Uncut Editor's Diary

The Never-Ending saga Of the Never-Ending Tour

Allan Jones


Just some thoughts on the comments about Bob Dylan’s 1987 Wembley show, posted below by Steve, who was at that show, didn’t recognise a single song Bob played and is baffled when people describe Dylan as a genius for trashing his back catalogue ‘for his own amusement’. Steve, as he says, just doesn’t get it.

Well, neither did a lot of people that night.

Hence the bristling outrage in the seats behind me, where a furious John Peel could barely stifle in his anger at what Dylan was doing – Peel in fact is so livid, he writes a long and stinging article in one of the weekend’s Sunday papers, giving Bob unmerciful grief for vandalising his classic songs.

What Steve and Peel ‘didn’t get’ is that this is something Dylan needed to do – as he explains in one of the most revealing sections of Chronicles.

By the late-80s, Bob was in a rut of pointless touring, playing songs from his past that no longer meant anything to him. Chronic writer’s block and dwindling self-confidence meant there were no new songs for him to sing. He was at the end of his tether, lost, on the point of giving it all up.

To re-connect with himself, he had to take apart the myth he had created and allowed to grow around him, which meant to an extent the dismantling of everything he had written, to find new ways into the songs that had made him famous and which meant so much to so many people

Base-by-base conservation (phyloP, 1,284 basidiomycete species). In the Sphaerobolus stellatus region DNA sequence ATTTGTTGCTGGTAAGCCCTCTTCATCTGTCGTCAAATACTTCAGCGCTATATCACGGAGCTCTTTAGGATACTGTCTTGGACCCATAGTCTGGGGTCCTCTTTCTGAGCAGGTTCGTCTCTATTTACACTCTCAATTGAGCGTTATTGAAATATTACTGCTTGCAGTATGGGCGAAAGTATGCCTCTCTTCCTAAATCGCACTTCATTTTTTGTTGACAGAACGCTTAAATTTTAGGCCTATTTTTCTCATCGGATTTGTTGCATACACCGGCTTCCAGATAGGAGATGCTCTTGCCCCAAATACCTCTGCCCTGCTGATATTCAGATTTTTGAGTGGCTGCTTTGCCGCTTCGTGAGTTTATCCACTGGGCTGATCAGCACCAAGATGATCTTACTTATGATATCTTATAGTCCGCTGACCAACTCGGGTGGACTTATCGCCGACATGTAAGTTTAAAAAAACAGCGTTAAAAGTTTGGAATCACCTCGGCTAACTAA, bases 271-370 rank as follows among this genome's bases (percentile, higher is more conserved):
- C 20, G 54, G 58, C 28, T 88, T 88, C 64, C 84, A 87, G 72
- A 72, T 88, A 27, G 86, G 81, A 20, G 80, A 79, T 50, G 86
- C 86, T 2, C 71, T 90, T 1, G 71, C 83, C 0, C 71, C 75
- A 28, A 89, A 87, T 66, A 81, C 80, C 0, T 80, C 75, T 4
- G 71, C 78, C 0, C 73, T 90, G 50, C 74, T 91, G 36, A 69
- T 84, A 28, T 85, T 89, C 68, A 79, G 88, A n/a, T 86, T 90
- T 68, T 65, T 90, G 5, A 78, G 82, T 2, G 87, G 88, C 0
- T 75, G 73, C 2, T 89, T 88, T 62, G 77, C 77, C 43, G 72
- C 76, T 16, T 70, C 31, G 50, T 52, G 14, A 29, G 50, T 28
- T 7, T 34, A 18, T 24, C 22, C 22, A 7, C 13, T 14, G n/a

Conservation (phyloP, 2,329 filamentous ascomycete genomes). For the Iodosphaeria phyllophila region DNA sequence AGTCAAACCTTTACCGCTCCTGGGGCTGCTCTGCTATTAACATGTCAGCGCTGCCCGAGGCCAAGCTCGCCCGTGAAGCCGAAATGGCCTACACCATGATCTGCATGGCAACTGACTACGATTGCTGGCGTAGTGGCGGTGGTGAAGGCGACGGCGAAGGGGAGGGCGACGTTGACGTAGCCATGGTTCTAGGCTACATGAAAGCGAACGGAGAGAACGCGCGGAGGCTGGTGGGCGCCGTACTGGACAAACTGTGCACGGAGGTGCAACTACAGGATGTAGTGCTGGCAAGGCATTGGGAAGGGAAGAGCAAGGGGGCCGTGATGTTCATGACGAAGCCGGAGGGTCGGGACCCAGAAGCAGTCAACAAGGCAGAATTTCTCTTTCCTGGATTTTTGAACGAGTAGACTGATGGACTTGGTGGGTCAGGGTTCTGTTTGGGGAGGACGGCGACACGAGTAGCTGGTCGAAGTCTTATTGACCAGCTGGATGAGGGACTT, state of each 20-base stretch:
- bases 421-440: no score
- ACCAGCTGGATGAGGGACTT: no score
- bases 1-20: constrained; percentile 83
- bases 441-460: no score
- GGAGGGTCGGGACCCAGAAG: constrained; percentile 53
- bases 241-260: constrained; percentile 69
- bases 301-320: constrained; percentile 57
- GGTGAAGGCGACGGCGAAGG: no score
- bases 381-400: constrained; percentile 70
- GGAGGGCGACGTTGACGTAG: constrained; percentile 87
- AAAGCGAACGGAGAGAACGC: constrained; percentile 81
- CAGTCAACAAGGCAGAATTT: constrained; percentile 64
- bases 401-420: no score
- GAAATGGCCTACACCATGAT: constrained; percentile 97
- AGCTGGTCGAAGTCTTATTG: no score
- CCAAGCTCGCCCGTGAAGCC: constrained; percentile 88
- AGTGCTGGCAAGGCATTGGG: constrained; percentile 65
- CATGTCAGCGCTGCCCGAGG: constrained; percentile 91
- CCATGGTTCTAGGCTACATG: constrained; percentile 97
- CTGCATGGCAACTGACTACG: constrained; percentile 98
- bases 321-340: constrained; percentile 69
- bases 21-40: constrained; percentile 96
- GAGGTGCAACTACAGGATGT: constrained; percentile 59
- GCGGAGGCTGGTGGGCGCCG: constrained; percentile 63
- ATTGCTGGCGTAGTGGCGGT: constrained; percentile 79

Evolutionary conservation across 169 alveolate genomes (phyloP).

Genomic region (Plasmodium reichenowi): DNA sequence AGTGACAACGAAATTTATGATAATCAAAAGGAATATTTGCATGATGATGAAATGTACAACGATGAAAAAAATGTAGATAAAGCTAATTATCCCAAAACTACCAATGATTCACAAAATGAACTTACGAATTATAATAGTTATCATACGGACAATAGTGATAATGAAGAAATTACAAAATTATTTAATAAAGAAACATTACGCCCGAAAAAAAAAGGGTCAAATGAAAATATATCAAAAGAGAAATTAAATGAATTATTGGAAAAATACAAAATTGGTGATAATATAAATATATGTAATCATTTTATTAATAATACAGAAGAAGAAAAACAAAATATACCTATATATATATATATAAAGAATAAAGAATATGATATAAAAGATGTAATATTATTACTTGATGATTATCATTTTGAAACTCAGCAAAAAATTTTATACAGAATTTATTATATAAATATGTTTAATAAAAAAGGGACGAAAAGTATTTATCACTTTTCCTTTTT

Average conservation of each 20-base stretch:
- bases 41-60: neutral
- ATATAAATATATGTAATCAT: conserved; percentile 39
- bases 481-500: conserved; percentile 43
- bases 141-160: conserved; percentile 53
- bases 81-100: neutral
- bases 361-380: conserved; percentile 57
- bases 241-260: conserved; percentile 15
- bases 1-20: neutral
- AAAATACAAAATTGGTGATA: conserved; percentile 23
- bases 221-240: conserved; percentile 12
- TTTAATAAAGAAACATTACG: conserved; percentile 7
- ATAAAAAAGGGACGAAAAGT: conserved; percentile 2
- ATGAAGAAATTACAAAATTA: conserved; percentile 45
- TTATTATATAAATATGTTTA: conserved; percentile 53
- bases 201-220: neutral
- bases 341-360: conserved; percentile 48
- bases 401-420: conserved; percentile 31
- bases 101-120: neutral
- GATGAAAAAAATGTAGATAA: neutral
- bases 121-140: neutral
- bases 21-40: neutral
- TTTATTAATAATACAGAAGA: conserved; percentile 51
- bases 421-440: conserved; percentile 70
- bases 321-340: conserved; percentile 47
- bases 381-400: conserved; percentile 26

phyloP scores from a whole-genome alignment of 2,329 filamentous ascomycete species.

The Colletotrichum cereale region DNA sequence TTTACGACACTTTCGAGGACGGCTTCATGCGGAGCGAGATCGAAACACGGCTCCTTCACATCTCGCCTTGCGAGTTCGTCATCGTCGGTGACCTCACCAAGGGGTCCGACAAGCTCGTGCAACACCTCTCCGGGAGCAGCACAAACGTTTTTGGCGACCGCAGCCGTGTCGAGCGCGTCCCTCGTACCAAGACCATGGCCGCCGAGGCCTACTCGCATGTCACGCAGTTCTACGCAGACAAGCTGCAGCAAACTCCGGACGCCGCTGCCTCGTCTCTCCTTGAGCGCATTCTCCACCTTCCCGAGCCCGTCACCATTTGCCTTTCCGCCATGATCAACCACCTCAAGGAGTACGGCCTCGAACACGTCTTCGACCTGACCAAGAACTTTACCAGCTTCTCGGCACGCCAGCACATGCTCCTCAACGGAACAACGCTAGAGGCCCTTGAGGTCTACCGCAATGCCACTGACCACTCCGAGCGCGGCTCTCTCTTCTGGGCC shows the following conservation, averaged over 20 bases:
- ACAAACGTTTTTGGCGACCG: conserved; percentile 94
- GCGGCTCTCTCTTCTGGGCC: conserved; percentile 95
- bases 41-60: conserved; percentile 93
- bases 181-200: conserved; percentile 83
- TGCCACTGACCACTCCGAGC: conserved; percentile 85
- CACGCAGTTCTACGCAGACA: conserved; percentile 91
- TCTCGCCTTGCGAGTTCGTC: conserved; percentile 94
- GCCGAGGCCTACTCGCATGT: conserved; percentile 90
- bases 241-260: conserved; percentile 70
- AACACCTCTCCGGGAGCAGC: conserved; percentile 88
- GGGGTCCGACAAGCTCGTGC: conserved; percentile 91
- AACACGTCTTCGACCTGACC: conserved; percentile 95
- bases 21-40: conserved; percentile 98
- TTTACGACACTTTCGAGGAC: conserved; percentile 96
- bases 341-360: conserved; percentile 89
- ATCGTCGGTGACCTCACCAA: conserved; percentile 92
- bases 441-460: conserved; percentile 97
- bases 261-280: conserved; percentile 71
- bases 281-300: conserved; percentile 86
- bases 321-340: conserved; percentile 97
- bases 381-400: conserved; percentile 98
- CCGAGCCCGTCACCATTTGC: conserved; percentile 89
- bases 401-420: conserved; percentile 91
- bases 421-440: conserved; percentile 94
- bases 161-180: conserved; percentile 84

This has sometimes meant taking a cosh to them, taking them apart to put them together again.

To which extent, Dylan at that Wembley show wasn’t merely ‘trashing’ his back catalogue - and certainly not for his or anyone else’s simple amusement – he was trying to find himself again, and the drama of that enterprise has been a fascinating process of rediscovery and renewal that made the Never Ending Tour that followed the most compelling drama in rock.

Of course, even now that things have settled down and Dylan seems at peace with himself if not the world, people still bellow and carp, apparently vexed somehow by Dylan’s endless touring.

For me, Bob appearing so regularly is a bit like calling up a local decorator to come around and spruce up your living room and a couple of hours later answering the door to find Picasso standing there with a step-ladder, a brush, a couple of tins of paint and some far-out plans for your front-room ceiling – genius on tap, as it were, and no job too small.

Meanwhile, if you’re in the mood for more Dylan, here’s a link to a curious bit of footage of Bob playing ‘Mr Tambourine Man’.

It’s fantastic – but can anyone tell me where it’s from, where it was shot – and why?



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